Methamphetamines and New Psychoactive Substances
The illicit production and use of methamphetamine is a serious threat to the health and safety of our communities. Methamphetamine is an addictive stimulant, with a high potential for abuse. Most of the methamphetamine abused in this country comes from foreign superlabs, although it can also be made in small, foreign or domestic laboratories, where its production endangers the people in the labs, neighbors, and the environment. Illicit production of methamphetamine can be dangerous. Working with or living near dangerous, volatile chemicals can be harmful to producers, children living in or near methamphetamine laboratories, people cleaning up disrupted laboratories, and the environment.
Methamphetamine can be smoked, snorted, injected, or orally ingested, though smoking has become more common recently. Smoking leads to very fast intake into the brain, which multiplies a user's potential for developing a substance use disorder and has other health implications.
- NIDA InfoFacts: Methamphetamine
- NIDA Research Report Series - Methamphetamine Abuse and Addiction
- Methamphetamine Abuse and Addiction
- National Emerging Threats Initiative
- Precuror chemicals
New Psychoactive Substances (NPS)
New Psychoactive Substances (NPS) are potentially addictive synthetic drugs designed to produce the same psychoactive effects as controlled substances. NPS can cause serious and immediate harm to users. Two major categories of NPS are synthetic cannabinoids, such as Spice and K2, and synthetic cathinones, or “bath salts.” Hallucinations, elevated heart rate, agitation, and death are among the effects that NPS can have on users.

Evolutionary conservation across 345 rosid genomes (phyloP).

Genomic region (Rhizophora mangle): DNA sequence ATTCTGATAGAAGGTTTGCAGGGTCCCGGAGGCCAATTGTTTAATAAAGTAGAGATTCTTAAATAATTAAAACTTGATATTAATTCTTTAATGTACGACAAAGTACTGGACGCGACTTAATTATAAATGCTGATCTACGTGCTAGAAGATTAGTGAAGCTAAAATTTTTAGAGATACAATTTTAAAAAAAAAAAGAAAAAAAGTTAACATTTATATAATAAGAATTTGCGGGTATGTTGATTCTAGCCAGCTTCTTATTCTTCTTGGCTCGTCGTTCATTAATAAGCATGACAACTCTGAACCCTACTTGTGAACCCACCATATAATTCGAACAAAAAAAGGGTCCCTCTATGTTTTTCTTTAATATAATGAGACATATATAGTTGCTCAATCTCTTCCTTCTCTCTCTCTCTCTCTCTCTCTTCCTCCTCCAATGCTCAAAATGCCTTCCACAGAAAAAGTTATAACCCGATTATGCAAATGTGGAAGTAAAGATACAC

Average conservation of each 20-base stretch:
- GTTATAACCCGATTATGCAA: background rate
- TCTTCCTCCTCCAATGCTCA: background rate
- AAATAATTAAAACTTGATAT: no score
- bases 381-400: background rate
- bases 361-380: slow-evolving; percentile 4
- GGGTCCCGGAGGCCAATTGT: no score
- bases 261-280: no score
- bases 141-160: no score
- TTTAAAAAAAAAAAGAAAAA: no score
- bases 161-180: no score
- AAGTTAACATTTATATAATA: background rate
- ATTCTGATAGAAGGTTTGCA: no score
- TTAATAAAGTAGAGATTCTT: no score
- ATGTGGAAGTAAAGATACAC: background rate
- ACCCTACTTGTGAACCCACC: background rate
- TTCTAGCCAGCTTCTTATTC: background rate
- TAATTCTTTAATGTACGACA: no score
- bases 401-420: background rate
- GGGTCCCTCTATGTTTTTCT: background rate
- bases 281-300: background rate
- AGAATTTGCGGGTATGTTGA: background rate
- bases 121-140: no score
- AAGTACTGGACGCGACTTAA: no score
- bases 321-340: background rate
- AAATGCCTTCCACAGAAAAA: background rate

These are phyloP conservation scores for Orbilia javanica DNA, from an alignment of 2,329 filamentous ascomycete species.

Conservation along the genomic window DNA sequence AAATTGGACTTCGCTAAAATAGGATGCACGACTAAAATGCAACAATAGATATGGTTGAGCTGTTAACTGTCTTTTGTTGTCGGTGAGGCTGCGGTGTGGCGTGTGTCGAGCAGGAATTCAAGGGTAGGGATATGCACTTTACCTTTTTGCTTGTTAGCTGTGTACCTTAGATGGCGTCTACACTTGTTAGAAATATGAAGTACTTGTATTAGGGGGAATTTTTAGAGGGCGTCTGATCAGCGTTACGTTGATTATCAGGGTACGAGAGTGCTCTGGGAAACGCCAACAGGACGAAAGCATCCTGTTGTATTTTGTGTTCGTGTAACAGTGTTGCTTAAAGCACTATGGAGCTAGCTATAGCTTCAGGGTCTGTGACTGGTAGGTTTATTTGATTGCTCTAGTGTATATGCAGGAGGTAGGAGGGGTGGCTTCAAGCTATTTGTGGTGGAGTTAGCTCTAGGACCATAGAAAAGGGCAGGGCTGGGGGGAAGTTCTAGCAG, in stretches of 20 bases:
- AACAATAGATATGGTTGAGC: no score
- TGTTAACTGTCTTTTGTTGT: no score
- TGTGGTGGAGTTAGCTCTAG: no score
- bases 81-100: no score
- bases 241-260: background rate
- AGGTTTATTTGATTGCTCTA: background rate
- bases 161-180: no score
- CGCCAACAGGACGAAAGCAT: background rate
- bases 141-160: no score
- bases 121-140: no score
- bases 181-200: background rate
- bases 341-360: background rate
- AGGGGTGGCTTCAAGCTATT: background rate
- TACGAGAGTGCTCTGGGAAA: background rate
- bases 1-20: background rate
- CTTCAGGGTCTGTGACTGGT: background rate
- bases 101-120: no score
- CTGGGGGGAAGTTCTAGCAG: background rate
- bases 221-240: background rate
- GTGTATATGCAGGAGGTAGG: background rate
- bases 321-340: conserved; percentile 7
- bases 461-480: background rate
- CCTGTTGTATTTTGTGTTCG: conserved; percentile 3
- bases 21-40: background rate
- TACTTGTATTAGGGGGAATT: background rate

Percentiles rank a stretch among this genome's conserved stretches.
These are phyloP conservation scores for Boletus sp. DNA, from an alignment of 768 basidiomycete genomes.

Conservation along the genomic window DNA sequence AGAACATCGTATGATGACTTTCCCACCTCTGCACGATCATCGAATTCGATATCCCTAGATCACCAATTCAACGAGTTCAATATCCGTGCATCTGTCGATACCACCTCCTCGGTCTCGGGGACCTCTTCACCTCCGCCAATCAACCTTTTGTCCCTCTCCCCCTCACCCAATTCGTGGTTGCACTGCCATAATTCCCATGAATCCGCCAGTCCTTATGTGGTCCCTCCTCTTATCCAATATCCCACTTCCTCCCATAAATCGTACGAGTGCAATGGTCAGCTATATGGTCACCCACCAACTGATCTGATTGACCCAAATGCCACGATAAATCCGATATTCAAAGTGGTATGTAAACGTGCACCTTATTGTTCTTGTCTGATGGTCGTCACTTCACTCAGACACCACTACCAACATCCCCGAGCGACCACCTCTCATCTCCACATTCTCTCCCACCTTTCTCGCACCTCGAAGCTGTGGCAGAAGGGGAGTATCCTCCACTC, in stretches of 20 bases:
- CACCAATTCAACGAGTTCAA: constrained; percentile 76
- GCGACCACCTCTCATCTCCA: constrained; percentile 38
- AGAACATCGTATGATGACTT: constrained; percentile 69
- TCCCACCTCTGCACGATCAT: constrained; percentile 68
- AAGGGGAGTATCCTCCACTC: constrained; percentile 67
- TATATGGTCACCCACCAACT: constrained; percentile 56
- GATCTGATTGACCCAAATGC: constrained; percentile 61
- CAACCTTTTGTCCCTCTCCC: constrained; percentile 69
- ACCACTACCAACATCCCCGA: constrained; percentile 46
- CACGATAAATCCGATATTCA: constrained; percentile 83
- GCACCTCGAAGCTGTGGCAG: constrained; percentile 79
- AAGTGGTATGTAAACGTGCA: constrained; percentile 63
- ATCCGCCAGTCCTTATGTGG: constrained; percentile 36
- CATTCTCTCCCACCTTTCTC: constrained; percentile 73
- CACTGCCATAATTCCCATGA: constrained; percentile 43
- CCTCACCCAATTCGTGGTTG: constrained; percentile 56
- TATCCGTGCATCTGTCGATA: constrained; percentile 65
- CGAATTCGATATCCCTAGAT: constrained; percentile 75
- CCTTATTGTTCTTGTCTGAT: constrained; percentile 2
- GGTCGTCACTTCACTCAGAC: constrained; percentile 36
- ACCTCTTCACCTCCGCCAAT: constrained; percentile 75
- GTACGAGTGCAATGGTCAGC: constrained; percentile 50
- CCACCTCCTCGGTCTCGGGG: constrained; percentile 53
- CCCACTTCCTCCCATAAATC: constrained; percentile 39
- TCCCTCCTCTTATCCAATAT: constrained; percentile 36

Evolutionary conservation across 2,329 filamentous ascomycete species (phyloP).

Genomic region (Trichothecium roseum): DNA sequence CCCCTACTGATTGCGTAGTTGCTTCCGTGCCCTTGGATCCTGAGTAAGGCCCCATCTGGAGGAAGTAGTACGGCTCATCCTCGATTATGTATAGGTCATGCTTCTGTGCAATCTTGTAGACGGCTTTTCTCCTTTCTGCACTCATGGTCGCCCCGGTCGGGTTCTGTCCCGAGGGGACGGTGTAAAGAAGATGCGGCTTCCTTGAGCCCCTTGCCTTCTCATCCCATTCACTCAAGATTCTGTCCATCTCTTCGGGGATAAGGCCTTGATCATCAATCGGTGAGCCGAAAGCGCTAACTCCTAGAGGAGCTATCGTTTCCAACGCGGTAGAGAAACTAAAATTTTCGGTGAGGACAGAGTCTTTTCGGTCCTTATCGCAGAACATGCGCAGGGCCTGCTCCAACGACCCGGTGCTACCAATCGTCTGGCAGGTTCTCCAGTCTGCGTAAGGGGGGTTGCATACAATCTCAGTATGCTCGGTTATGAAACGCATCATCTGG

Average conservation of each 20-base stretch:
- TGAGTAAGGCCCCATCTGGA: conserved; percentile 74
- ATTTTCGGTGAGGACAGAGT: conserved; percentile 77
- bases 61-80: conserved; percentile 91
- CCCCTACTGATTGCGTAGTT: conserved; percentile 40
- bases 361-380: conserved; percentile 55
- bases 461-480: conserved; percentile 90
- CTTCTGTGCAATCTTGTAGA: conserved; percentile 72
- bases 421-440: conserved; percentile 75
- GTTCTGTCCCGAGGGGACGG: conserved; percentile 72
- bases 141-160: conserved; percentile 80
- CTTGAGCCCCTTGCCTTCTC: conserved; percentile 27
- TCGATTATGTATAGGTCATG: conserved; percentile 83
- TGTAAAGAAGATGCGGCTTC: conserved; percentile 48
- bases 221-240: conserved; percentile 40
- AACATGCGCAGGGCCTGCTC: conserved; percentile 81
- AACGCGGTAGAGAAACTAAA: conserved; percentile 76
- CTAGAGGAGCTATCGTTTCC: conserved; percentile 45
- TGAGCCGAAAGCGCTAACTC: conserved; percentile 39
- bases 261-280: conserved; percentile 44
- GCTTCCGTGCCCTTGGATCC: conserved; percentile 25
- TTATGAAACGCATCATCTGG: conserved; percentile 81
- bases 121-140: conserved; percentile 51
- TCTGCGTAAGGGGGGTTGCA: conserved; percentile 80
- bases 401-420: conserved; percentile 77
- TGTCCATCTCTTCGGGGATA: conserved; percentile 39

Manufactured in labs overseas, NPS are marketed over the Internet and some are sold in convenience stores around the country. NPS products are a dangerous mix of chemicals, the composition and potency of which can vary widely from product to product. Products are introduced and reintroduced into the market in quick succession to evade or slow law enforcement efforts to address their manufacture and sale. For example, small changes in the chemical composition of a substance allows NPS manufactures to stay ahead of Federal regulators and domestic and international scheduling efforts.
To learn more about NPS, please see the following resources:
Effects and Use Trends
- National Institute on Drug Abuse Fact Sheet on Synthetic Marijuana
- National Institute on Drug Abuse Fact Sheet on Synthetic Cathinones
- Drug Enforcement Administration Synthetic Drugs Fact Sheets
- Community Drug Early Warning System: The CDEWS-2 Replication Study (2015)